Sharing disks between Mac OS X and Windows

This content is 18 years old. I don't routinely update old blog posts as they are only intended to represent a view at a particular point in time. Please be warned that the information here may be out of date.

I wrote a couple of months back about the Toshiba PX1223E-1G32 320GB external hard disk that I bought (and which I’ve been very pleased with). Well, nowadays the aluminium case makes it a perfect companion for my Mac Mini and my Fujitsu-Siemens S20-1W widescreen monitor.

The trouble is that, in common with most external hard disks, the drive comes pre-formatted for the NT file system (NTFS), used by all modern versions of Windows. NTFS is a great file system – but it is also Windows-specific, at least from a read/write perspective (Linux and MacOS X systems can only read NTFS-formatted partitions). So, to use the disk with a Mac requires a reformat – either using one of the Macintosh file systems, such as HFS+/MacOS Extended (Journalled), the Unix file system (UFS – but not ext3), or FAT32 (MS-DOS file system). Of these choices, only FAT32 is universally accepted by Windows, Mac OS X and Linux systems but it does have some pretty serious limitations, as I soon found.

Firstly, although FAT32 supports file systems up to 2TB in size, the format utilities within Windows support a maximum partition size of 32GB; however by formatting the drive using another operating system or third-party tools, this limit can be overcome and Windows is able to read or write larger volumes. Secondly, and more significantly, FAT32 only supports files up to 4GB in size. That doesn’t sound like an issue until you start copying .ISO DVD images and digital video files around. Pretty soon it became apparent that FAT32 was not the answer.

The solution was using a software product called Mediafour MacDrive, which I found from the Wikipedia article on HFS+ and which has turned out to be really useful. Ironically, I didn’t need to use a licensed version to transfer my data from a PC to the Mac, as Mediafour make a trial version available for download which is valid for 5 days after installation. Having used that as my demonstration of how useful this software is, I decided to buy a copy (proving that users will buy genuinely good software, even if they can get by for free) – at $49.95 it’s reasonably priced (especially with the current dollar exchange rate and as Mediafour offered me a 24% discount if I purchased within 24 hours of requesting the trial version) and when I finally get around to dual-booting Windows on my Mac it will be invaluable. Sadly, the current version of MacDrive doesn’t work on Windows Vista, so I will need to upgrade one day in the future, but for now it’s a great way to share files between Windows and Mac OS X.

10 thoughts on “Sharing disks between Mac OS X and Windows

  1. Hi Mark, thankyou for your blog-entry. It helps me to initialize my new toshiba usb-harddrive for using with my iBookG4.


  2. Hi Mark,

    Thank you for the blog entry and suggestion of using MacDrive.

    Background. I’m a PC user running WinXP taking a video class where all class computers are running Mac OS X. The instructor told the class to buy an external hard drive. The 400 GT Seagate arrived with FAT32 and its intrinsic 4 GB ceiling.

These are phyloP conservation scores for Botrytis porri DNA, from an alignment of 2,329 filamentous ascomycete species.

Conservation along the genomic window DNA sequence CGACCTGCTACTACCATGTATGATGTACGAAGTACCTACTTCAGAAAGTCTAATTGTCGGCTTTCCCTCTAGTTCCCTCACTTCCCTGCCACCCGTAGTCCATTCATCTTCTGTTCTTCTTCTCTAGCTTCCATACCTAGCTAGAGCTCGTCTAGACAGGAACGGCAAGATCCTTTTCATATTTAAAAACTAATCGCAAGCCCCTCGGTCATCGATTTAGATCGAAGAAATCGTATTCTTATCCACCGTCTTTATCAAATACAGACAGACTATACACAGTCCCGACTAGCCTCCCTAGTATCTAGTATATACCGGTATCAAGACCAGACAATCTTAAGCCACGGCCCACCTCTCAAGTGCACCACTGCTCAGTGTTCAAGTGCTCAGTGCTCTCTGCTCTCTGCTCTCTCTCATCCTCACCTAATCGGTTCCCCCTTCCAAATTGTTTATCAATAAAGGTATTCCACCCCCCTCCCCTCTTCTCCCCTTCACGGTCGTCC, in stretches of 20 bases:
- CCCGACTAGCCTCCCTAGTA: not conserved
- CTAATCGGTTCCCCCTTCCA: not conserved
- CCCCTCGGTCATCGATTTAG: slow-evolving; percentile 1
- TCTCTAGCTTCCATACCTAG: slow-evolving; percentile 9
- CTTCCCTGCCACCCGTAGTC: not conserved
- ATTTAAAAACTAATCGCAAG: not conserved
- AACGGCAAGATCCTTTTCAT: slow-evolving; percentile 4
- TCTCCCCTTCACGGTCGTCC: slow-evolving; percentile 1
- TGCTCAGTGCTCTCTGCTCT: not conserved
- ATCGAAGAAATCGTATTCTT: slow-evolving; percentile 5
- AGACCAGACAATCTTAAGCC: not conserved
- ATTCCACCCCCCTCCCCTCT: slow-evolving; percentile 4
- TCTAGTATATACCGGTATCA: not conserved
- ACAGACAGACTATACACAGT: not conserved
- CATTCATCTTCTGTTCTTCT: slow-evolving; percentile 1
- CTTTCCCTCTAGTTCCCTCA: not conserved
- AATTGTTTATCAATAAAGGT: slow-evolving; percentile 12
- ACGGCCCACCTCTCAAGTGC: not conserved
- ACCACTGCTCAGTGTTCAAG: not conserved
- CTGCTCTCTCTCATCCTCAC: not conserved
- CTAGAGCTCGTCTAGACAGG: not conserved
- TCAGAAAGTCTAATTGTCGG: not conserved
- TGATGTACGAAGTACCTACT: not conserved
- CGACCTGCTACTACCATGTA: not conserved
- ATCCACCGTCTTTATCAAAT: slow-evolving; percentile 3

Should the Seagate be reformatted by the Mac OS, then I should purchase MacDrive, install it on my PC in order to write the Final Cut Pro created avi files (from Mac) to enable me to then read into Premier Elements (to WinXP)?

    And conversely, will I be able to write to the Seagate from the PC avi files that can be read by the Mac using MacDrive installed on only the PC?

    Thanks for any reply.


  3. Hi Kelly,
    If I understand your question correctly you want to reformat the external hard drive on the Mac (as HFS+), then install MacDrive on a Windows XP PC with the aim of being able to read and write to the external drive using either the PC or the Mac.

    That’s should work just fine – I’m pretty sure that’s what I did to avoid the 4GB limit that you are currently hitting with FAT32.

    Cheers, Mark

  4. Hello Mark,

    Good site keep up the good work, I wonder if you could help me with the following.

    I have a few avi files that are > 4 gb on the mac. Now i want to view them on a pc. How should i do that? I already bought a external harddrive en installed macdrive on the pc. but stil no view.

    Can u tell me what to do?

    Thanks in advance

  5. Hi Hans,
    Glad you found the site useful.

    RE: your files that are >4GB – is the external hard drive formatted with HFS+ (the Mac file system)? Assuming that it is, then you should be able to see the files on Windows through MacDrive. If it came pre-formatted then it’s probably either NTFS (in which case you wouldn’t be able to write to it from the Mac) or FAT32 (in which case you would have problems with large files). Otherwise, all I can suggest is raising a support request with Mediafour – they were pretty quick at coming back to me when I had issues with MacDrive on Windows Vista.


  6. Is there any VOLUME-limit working with NTFS-usb-volumes on Mac OS? I have trouble getting a 2TB USB drive with NTFS-formatting to work properly on Mac OS, most of the files have broken headers but the same files work fine on Windows…!

  7. Hi Erik,
    The maximum size of a volume (partition) under NTFS is 2^64 (18,446,744,073,709,551,616) bytes; however as NTFS is not native to Mac OS X, you may well find that Apple’s implementation restricts the volume size – probably best asking the question at the Apple Discussion Forums.

    HTH, Mark

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